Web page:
The Jesus Way

Prayer is the way we get the following (not just the feeling!) inside us.

Eugene H Peterson – The Jesus Way: A Conversation in Following Jesus (Hodder 2007)

The heart of this book is a simple argument: the way we follow Jesus is vitally important. Peterson is concerned that too often churches and Christians claim to follow while at the same time using methods and adopting attitudes which are drawn from their own culture rather than from the biblical witness to Jesus.

We can’t gather a God-fearing, God-worshiping congregation by cultivating a consumer-pleasing, commodity-orientated congregation. When we do, the wheels start falling off the wagon. And they are falling off the wagon. We can’t suppress the Jesus way in order to sell the Jesus truth. The Jesus way and the Jesus truth must be congruent. Only when the Jesus way is organically joined with the Jesus truth do we get the Jesus life.

Peterson quotes the old Puritan preacher Joseph Hall that God loves adverbs because ‘Adverbs modify and give clarity to the verb follow, giving daily and detailed texture to the way we follow Jesus.’

This third book in Peterson’s Spiritual Theology series again demonstrates his method of exploration through conversation. The book is systematic in the terrain it covers rather than in the arguments it pursues. Tangent and digression are as important as thesis and application.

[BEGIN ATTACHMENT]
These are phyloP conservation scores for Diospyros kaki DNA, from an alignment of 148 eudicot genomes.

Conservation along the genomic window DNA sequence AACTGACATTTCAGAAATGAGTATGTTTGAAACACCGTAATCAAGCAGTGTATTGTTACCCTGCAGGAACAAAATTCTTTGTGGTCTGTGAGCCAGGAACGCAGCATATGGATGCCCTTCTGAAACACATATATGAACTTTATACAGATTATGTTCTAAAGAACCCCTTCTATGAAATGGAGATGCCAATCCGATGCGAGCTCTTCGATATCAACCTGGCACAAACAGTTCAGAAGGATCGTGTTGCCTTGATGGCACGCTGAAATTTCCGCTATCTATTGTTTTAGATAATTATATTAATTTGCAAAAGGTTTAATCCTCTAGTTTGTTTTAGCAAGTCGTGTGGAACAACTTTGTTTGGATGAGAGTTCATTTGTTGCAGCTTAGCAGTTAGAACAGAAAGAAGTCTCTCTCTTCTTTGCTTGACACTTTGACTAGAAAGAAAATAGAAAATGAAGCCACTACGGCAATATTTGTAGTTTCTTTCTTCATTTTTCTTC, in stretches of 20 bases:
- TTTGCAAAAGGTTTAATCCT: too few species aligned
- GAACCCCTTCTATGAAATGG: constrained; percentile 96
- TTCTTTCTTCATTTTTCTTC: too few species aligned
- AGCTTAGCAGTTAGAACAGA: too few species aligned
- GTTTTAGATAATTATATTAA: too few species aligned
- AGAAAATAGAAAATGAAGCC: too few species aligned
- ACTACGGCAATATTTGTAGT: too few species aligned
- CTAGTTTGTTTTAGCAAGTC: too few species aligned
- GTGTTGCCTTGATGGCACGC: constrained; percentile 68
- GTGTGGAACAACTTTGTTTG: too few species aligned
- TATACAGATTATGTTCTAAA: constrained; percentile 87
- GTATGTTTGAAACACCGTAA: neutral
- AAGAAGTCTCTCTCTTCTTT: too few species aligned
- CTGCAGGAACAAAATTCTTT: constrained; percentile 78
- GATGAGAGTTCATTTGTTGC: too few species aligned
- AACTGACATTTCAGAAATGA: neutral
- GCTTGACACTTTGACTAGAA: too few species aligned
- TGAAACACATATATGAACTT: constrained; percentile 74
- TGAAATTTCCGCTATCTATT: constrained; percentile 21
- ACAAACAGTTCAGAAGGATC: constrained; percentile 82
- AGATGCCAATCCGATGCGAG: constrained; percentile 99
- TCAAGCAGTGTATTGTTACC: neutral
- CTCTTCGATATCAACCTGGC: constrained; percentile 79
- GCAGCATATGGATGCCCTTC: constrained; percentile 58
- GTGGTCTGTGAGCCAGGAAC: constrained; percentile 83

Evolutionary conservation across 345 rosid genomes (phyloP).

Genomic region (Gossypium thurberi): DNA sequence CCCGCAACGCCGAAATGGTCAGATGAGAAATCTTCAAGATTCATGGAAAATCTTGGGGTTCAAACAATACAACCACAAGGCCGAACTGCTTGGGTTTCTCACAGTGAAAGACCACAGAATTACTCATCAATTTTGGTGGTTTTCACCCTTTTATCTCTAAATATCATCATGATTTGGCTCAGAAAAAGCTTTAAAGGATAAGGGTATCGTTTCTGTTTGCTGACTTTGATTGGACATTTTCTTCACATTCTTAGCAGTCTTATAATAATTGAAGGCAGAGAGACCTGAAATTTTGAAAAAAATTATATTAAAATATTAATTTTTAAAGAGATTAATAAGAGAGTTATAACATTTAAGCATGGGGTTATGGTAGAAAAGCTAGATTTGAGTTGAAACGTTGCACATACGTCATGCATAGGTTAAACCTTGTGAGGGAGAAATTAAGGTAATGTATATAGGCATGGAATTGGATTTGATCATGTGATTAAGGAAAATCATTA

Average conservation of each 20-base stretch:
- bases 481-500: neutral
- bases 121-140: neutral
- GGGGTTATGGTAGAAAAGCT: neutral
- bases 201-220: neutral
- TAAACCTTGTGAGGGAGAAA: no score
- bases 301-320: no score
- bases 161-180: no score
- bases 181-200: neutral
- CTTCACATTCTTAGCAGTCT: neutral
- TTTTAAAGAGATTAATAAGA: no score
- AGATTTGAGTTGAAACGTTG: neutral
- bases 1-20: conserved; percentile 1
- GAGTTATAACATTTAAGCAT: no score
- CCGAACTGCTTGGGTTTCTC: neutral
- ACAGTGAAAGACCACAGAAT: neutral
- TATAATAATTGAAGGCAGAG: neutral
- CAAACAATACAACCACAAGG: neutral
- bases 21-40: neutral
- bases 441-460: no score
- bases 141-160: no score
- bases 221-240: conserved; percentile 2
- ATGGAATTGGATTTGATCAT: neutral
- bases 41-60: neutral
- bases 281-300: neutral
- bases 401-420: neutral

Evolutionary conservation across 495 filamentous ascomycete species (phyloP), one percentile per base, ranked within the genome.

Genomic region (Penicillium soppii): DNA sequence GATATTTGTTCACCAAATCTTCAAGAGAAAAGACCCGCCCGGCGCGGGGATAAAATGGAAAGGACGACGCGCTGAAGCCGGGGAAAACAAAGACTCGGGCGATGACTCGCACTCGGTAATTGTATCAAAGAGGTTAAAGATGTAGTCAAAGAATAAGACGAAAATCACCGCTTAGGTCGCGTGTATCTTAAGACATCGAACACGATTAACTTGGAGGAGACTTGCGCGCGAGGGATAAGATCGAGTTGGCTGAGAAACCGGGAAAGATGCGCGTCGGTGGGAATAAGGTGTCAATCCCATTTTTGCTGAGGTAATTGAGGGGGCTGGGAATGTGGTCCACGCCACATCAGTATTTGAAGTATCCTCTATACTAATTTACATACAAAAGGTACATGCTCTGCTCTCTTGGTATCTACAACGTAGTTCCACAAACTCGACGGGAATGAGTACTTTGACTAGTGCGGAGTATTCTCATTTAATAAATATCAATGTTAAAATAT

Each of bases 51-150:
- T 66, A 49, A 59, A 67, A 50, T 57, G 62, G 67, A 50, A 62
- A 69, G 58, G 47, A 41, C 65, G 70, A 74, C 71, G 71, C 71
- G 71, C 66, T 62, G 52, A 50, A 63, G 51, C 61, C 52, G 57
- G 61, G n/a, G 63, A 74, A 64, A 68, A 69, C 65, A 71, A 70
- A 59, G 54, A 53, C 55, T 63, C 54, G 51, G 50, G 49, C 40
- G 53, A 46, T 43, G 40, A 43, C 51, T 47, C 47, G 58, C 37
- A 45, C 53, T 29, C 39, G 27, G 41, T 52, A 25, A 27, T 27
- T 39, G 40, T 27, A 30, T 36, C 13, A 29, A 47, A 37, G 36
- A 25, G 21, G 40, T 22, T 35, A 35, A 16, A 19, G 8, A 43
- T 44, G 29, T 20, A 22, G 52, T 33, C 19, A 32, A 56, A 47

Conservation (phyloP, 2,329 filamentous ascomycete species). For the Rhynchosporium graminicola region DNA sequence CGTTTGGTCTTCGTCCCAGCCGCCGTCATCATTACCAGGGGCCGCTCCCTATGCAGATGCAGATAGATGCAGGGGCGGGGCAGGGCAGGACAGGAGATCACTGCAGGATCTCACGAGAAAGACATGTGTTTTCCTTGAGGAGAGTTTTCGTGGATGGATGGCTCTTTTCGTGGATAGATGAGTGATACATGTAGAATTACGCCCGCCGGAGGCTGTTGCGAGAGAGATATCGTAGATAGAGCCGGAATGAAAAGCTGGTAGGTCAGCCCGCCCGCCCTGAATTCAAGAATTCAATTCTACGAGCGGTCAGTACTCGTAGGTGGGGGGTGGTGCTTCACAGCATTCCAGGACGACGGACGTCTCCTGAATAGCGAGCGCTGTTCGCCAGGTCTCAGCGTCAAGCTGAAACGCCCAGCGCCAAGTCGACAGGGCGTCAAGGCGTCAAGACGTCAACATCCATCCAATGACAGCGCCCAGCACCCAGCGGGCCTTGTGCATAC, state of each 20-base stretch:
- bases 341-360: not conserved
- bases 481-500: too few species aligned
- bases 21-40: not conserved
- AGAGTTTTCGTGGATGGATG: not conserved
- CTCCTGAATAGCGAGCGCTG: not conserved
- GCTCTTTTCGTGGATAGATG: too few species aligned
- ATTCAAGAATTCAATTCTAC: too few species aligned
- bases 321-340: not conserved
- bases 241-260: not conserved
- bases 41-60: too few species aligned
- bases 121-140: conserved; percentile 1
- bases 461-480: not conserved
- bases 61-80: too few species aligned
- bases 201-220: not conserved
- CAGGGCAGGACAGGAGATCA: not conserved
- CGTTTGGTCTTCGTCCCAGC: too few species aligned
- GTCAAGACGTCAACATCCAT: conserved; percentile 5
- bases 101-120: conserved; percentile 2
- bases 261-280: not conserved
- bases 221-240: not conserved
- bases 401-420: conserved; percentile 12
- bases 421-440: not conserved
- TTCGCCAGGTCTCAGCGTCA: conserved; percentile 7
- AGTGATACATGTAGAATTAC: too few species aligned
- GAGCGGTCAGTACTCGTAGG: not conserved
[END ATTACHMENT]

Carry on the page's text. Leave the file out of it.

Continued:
The book is structured around a series of biblical case studies, characters whose stories and testimonies enrich our understanding of what it means to follow Jesus faithfully. Abraham shows us aspects of faith, David demonstrates God’s dealing with imperfect people and Isaiah points us to the holiness of God which resists our attempts at magical manipulation and requires that we deal with God on God’ terms rather than our own.

As well as these positive Old Testament stories, there are cautionary studies from the New Testament. The power play of Herod and the manipulation of the Pharisees, for example, are contrasted with the simple faith of Mary which makes the incarnation possible. A review of Caiaphas leads to a reflection on the necessary relationship between religious institutions and a living spirituality.

The book concludes  by asking how we can stay on track in this following of Jesus. Peterson insists that it can never happen without prayer. In the Christian life, prayer is not an additional extra, ‘it is the language in which that life is lived out, nurtured, developed, revealed, informed; the language in which it believes, loves, explores, seeks, and finds.’ He argues that following Jesus needs to be internalized and  that prayer makes this possible:

prayer both internalizes and embodies Jesus; there is no other way into the Way… Prayer is the way we get the following (not just the feeling!) inside us.

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